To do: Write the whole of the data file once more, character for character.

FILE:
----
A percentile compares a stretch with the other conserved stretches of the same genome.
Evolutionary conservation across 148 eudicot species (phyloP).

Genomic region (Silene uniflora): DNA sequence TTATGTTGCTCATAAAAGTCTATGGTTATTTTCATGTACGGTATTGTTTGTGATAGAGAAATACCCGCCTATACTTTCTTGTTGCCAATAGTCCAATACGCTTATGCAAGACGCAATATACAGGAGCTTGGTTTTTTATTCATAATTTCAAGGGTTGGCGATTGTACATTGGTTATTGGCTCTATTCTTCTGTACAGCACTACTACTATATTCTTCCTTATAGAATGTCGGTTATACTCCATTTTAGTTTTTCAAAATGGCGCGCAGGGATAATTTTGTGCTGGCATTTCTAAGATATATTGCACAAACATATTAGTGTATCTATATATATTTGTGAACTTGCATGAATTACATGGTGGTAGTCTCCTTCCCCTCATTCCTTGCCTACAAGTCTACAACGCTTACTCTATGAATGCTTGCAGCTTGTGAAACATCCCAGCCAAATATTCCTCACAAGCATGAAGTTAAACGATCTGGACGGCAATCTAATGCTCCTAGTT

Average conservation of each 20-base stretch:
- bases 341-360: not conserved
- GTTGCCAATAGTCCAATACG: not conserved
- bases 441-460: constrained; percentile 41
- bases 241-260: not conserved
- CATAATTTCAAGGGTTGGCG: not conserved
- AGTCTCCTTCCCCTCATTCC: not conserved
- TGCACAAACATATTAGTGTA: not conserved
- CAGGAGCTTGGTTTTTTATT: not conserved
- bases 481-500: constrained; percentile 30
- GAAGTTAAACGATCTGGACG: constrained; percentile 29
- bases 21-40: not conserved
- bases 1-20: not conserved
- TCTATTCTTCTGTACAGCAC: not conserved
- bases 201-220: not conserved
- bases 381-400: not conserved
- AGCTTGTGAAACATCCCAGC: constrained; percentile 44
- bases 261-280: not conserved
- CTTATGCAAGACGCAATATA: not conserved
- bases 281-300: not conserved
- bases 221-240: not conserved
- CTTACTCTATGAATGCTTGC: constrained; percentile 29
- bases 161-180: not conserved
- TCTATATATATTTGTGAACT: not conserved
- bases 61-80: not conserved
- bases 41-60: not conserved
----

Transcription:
A percentile compares a stretch with the other conserved stretches of the same genome.
Evolutionary conservation across 148 eudicot species (phyloP).

Genomic region (Silene uniflora): DNA sequence TTATGTTGCTCATAAAAGTCTATGGTTATTTTCATGTACGGTATTGTTTGTGATAGAGAAATACCCGCCTATACTTTCTTGTTGCCAATAGTCCAATACGCTTATGCAAGACGCAATATACAGGAGCTTGGTTTTTTATTCATAATTTCAAGGGTTGGCGATTGTACATTGGTTATTGGCTCTATTCTTCTGTACAGCACTACTACTATATTCTTCCTTATAGAATGTCGGTTATACTCCATTTTAGTTTTTCAAAATGGCGCGCAGGGATAATTTTGTGCTGGCATTTCTAAGATATATTGCACAAACATATTAGTGTATCTATATATATTTGTGAACTTGCATGAATTACATGGTGGTAGTCTCCTTCCCCTCATTCCTTGCCTACAAGTCTACAACGCTTACTCTATGAATGCTTGCAGCTTGTGAAACATCCCAGCCAAATATTCCTCACAAGCATGAAGTTAAACGATCTGGACGGCAATCTAATGCTCCTAGTT

Average conservation of each 20-base stretch:
- bases 341-360: not conserved
- GTTGCCAATAGTCCAATACG: not conserved
- bases 441-460: constrained; percentile 41
- bases 241-260: not conserved
- CATAATTTCAAGGGTTGGCG: not conserved
- AGTCTCCTTCCCCTCATTCC: not conserved
- TGCACAAACATATTAGTGTA: not conserved
- CAGGAGCTTGGTTTTTTATT: not conserved
- bases 481-500: constrained; percentile 30
- GAAGTTAAACGATCTGGACG: constrained; percentile 29
- bases 21-40: not conserved
- bases 1-20: not conserved
- TCTATTCTTCTGTACAGCAC: not conserved
- bases 201-220: not conserved
- bases 381-400: not conserved
- AGCTTGTGAAACATCCCAGC: constrained; percentile 44
- bases 261-280: not conserved
- CTTATGCAAGACGCAATATA: not conserved
- bases 281-300: not conserved
- bases 221-240: not conserved
- CTTACTCTATGAATGCTTGC: constrained; percentile 29
- bases 161-180: not conserved
- TCTATATATATTTGTGAACT: not conserved
- bases 61-80: not conserved
- bases 41-60: not conserved